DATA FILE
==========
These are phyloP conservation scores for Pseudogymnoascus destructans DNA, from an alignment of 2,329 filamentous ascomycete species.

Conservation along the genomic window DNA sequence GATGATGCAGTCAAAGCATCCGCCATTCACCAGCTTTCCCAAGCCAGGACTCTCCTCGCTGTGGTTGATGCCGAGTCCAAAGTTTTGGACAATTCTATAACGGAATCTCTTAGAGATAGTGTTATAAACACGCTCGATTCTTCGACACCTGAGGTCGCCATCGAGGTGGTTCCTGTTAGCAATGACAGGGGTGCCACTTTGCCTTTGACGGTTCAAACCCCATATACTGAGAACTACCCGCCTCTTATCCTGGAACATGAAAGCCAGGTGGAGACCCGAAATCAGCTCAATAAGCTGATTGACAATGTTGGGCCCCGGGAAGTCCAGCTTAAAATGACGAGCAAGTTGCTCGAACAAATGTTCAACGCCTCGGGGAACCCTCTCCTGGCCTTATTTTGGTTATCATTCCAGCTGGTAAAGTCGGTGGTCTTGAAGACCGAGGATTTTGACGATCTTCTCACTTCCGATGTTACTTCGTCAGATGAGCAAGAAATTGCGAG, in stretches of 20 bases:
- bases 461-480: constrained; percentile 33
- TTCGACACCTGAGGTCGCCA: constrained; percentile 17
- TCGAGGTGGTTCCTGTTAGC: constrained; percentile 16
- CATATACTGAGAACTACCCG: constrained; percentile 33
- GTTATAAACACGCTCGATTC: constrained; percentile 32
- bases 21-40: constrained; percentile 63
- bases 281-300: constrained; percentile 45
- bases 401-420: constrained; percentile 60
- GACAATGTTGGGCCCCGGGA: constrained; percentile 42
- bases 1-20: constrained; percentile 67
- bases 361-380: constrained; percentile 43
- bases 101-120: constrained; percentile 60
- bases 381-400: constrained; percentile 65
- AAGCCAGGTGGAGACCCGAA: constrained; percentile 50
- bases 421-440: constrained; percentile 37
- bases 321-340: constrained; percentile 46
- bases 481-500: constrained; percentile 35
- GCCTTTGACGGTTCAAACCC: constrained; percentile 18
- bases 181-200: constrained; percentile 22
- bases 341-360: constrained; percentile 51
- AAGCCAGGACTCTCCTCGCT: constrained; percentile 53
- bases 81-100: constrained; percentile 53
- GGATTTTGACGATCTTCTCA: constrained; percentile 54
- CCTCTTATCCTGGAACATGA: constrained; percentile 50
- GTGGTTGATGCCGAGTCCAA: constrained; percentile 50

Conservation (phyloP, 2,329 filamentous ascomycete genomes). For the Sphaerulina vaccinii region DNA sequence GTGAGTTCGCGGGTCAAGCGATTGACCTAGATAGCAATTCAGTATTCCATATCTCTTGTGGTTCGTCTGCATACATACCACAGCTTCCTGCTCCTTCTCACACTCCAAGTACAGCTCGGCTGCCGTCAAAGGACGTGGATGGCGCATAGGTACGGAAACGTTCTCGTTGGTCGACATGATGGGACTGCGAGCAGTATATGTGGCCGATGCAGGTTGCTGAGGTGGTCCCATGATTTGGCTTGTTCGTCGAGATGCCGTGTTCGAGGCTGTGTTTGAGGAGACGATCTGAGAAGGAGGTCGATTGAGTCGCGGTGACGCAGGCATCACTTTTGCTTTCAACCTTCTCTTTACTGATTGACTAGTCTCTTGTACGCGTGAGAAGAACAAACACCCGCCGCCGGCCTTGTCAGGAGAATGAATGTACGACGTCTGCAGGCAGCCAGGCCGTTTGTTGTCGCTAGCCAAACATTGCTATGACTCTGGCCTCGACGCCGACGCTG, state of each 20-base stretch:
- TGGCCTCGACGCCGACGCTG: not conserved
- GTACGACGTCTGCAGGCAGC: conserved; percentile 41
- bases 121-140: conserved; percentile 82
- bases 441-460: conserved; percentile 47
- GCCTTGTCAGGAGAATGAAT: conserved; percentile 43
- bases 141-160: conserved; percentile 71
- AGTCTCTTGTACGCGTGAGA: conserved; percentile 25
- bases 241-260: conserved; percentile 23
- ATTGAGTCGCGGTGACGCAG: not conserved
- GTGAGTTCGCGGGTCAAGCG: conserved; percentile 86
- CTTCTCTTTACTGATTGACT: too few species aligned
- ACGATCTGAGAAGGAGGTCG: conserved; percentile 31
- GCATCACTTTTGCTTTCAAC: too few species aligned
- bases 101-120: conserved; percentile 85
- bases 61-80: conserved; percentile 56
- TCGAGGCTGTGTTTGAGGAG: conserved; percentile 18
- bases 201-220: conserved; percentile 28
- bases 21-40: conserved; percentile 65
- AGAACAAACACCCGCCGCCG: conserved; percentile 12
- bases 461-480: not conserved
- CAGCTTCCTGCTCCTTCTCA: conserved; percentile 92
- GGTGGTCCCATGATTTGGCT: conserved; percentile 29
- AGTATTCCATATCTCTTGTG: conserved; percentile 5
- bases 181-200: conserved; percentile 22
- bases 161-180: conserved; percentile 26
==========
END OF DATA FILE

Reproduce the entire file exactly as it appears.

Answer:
These are phyloP conservation scores for Pseudogymnoascus destructans DNA, from an alignment of 2,329 filamentous ascomycete species.

Conservation along the genomic window DNA sequence GATGATGCAGTCAAAGCATCCGCCATTCACCAGCTTTCCCAAGCCAGGACTCTCCTCGCTGTGGTTGATGCCGAGTCCAAAGTTTTGGACAATTCTATAACGGAATCTCTTAGAGATAGTGTTATAAACACGCTCGATTCTTCGACACCTGAGGTCGCCATCGAGGTGGTTCCTGTTAGCAATGACAGGGGTGCCACTTTGCCTTTGACGGTTCAAACCCCATATACTGAGAACTACCCGCCTCTTATCCTGGAACATGAAAGCCAGGTGGAGACCCGAAATCAGCTCAATAAGCTGATTGACAATGTTGGGCCCCGGGAAGTCCAGCTTAAAATGACGAGCAAGTTGCTCGAACAAATGTTCAACGCCTCGGGGAACCCTCTCCTGGCCTTATTTTGGTTATCATTCCAGCTGGTAAAGTCGGTGGTCTTGAAGACCGAGGATTTTGACGATCTTCTCACTTCCGATGTTACTTCGTCAGATGAGCAAGAAATTGCGAG, in stretches of 20 bases:
- bases 461-480: constrained; percentile 33
- TTCGACACCTGAGGTCGCCA: constrained; percentile 17
- TCGAGGTGGTTCCTGTTAGC: constrained; percentile 16
- CATATACTGAGAACTACCCG: constrained; percentile 33
- GTTATAAACACGCTCGATTC: constrained; percentile 32
- bases 21-40: constrained; percentile 63
- bases 281-300: constrained; percentile 45
- bases 401-420: constrained; percentile 60
- GACAATGTTGGGCCCCGGGA: constrained; percentile 42
- bases 1-20: constrained; percentile 67
- bases 361-380: constrained; percentile 43
- bases 101-120: constrained; percentile 60
- bases 381-400: constrained; percentile 65
- AAGCCAGGTGGAGACCCGAA: constrained; percentile 50
- bases 421-440: constrained; percentile 37
- bases 321-340: constrained; percentile 46
- bases 481-500: constrained; percentile 35
- GCCTTTGACGGTTCAAACCC: constrained; percentile 18
- bases 181-200: constrained; percentile 22
- bases 341-360: constrained; percentile 51
- AAGCCAGGACTCTCCTCGCT: constrained; percentile 53
- bases 81-100: constrained; percentile 53
- GGATTTTGACGATCTTCTCA: constrained; percentile 54
- CCTCTTATCCTGGAACATGA: constrained; percentile 50
- GTGGTTGATGCCGAGTCCAA: constrained; percentile 50

Conservation (phyloP, 2,329 filamentous ascomycete genomes). For the Sphaerulina vaccinii region DNA sequence GTGAGTTCGCGGGTCAAGCGATTGACCTAGATAGCAATTCAGTATTCCATATCTCTTGTGGTTCGTCTGCATACATACCACAGCTTCCTGCTCCTTCTCACACTCCAAGTACAGCTCGGCTGCCGTCAAAGGACGTGGATGGCGCATAGGTACGGAAACGTTCTCGTTGGTCGACATGATGGGACTGCGAGCAGTATATGTGGCCGATGCAGGTTGCTGAGGTGGTCCCATGATTTGGCTTGTTCGTCGAGATGCCGTGTTCGAGGCTGTGTTTGAGGAGACGATCTGAGAAGGAGGTCGATTGAGTCGCGGTGACGCAGGCATCACTTTTGCTTTCAACCTTCTCTTTACTGATTGACTAGTCTCTTGTACGCGTGAGAAGAACAAACACCCGCCGCCGGCCTTGTCAGGAGAATGAATGTACGACGTCTGCAGGCAGCCAGGCCGTTTGTTGTCGCTAGCCAAACATTGCTATGACTCTGGCCTCGACGCCGACGCTG, state of each 20-base stretch:
- TGGCCTCGACGCCGACGCTG: not conserved
- GTACGACGTCTGCAGGCAGC: conserved; percentile 41
- bases 121-140: conserved; percentile 82
- bases 441-460: conserved; percentile 47
- GCCTTGTCAGGAGAATGAAT: conserved; percentile 43
- bases 141-160: conserved; percentile 71
- AGTCTCTTGTACGCGTGAGA: conserved; percentile 25
- bases 241-260: conserved; percentile 23
- ATTGAGTCGCGGTGACGCAG: not conserved
- GTGAGTTCGCGGGTCAAGCG: conserved; percentile 86
- CTTCTCTTTACTGATTGACT: too few species aligned
- ACGATCTGAGAAGGAGGTCG: conserved; percentile 31
- GCATCACTTTTGCTTTCAAC: too few species aligned
- bases 101-120: conserved; percentile 85
- bases 61-80: conserved; percentile 56
- TCGAGGCTGTGTTTGAGGAG: conserved; percentile 18
- bases 201-220: conserved; percentile 28
- bases 21-40: conserved; percentile 65
- AGAACAAACACCCGCCGCCG: conserved; percentile 12
- bases 461-480: not conserved
- CAGCTTCCTGCTCCTTCTCA: conserved; percentile 92
- GGTGGTCCCATGATTTGGCT: conserved; percentile 29
- AGTATTCCATATCTCTTGTG: conserved; percentile 5
- bases 181-200: conserved; percentile 22
- bases 161-180: conserved; percentile 26